Sustainable tourism is one of the emerging tourism trends in the 21st century. The idea of sustainable tourism, or ecotourism, is visiting a place as a tourist and attempting to only make a positive impact on that location’s economy, society, and environment. Every industry has impacts, especially tourism, and thus will never be completely sustainable. It is possible to become more sustainable travellers, however. Sustainable tourism is all about adaptation.
Pros and Cons
One of the biggest cons about sustainable tourism is air travel. Aviation accounts for over half of transportation CO2 emissions.
To be truly eco-friendly, it may mean eliminating air travel from your trip entirely.
Obviously this can make it difficult to visit certain places. Some airlines now have the option for passengers to purchase a carbon offset ticket, but typically a fee is charged. Thus, flying becomes more expensive. Popular destinations for ecotourism may become over-visited, which could damage the natural environment. Local indigenous people can also become “tourist attractions”, with their culture and heritage exposed and potentially ridiculed. There are definitely some advantages to sustainable tourism, however. It does provide the opportunity for local inhabitants to generate revenue from tourists in areas where there may be poverty. It also allows tourists to experience certain environments and locations in their natural state without any urbanization or repercussions from industrialism.
One of the most popular destinations for eco-tourists is Costa Rica. Its rushing river rapids, thick rain forests, black sand beaches and misty cloud forests offer plenty of activities and experiences for nature enthusiasts and adventure travellers. Costa Rica also has a thriving wildlife, with animals such as sea turtles, jaguars, crocodiles, sloths and monkeys. Kenya is another popular destination, particularly for tourists wishing to experience exotic animals up close. Kenya’s wild savannas are full of lions and elephants, but most travellers do not realize the significant number of rain forests, lakes, and mountains Kenya also has to offer. Kenya’s natural diversity is protected in over 50 national reserves and parks.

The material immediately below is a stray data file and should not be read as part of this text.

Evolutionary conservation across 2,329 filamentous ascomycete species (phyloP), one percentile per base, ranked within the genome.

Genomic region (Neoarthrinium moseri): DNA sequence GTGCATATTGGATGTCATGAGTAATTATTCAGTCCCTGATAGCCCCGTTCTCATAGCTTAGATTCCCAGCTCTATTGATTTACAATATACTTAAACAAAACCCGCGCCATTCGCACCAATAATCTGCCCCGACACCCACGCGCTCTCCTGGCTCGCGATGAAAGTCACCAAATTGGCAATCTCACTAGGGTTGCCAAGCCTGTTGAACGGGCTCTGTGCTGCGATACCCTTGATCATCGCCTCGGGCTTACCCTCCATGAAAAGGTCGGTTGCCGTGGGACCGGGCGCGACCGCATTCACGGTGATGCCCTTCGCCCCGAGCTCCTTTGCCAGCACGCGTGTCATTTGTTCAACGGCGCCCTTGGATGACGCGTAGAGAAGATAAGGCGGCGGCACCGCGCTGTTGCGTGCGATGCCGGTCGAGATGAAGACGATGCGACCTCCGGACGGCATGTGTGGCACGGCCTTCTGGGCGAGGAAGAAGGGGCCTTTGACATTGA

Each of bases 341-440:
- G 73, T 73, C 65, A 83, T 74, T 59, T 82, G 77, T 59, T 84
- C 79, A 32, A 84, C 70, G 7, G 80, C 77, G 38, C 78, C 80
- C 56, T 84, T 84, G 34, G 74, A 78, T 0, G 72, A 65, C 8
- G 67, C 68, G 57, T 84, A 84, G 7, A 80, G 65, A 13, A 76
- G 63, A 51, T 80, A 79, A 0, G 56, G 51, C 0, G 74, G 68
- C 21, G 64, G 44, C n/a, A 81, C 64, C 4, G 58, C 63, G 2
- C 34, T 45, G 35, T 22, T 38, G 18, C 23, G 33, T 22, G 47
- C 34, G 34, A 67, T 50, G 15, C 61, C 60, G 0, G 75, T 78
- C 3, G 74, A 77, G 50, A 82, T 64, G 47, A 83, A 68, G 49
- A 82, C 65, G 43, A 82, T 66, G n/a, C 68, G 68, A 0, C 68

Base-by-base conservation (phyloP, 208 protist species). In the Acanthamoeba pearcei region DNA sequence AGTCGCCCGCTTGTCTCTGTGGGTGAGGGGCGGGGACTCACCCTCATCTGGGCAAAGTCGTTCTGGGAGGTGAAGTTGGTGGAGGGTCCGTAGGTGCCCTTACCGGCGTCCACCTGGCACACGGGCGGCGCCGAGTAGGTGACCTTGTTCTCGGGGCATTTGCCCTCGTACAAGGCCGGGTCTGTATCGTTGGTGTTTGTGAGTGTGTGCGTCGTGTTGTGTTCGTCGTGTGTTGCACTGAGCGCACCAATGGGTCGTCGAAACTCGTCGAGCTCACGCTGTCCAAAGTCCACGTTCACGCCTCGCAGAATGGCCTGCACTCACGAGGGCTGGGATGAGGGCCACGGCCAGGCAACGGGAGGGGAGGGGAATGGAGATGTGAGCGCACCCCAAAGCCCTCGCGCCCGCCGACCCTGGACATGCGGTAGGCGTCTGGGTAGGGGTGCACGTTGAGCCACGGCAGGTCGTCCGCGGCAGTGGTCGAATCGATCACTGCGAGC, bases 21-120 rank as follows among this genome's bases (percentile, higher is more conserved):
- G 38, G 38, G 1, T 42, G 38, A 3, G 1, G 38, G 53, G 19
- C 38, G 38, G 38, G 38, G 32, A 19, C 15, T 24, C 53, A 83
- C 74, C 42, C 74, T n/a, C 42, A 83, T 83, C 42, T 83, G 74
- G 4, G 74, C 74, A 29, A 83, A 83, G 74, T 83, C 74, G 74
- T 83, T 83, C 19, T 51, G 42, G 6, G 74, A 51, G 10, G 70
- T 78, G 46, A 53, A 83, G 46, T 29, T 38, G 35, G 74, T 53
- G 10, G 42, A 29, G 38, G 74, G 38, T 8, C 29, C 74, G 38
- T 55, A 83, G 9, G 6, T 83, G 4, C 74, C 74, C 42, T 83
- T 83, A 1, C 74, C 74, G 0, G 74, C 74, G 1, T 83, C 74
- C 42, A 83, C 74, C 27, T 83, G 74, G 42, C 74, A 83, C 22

Road Less Travelled
For those sustainable tourists who wish to visit less known destinations, the Norwegian fjords are the first place to start. Norway’s strict environmental regulations (such as regulating sealing, whaling, and fishing) and the remote location of the fjords have helped preserve their beauty and well-being. Travellers can bike or hike over the rugged terrain or take a beautiful boat cruise through the towering fjords. Another destination is Kerala, India. Kerala was once threatened by deforestation, but these forests are now protected and environmentally friendly travel in the area is encouraged by tourist officials. Often referred to as “God’s Own Country”, Kerala is one of India’s most unspoiled corners, home to many different plant and animal species.
Costs and Savings
The cost of sustainable travelling and tourism depends on what kind of trip you plan on taking. For those tourists who wish to avoid hotels and luxury, it can be a far cheaper form of travel. For those travellers who are accustomed to staying in hotels, however, but wish to become more eco-friendly travellers, it may be more expensive, largely because eco-friendly hotels tend to be more expensive. According to Josh Cohen, the owner of Wild Plant Adventures (a company which specializes in ecotourism), a sustainable tourism trip should run between $225 and $300 a day, including all activities, lodging, and meals.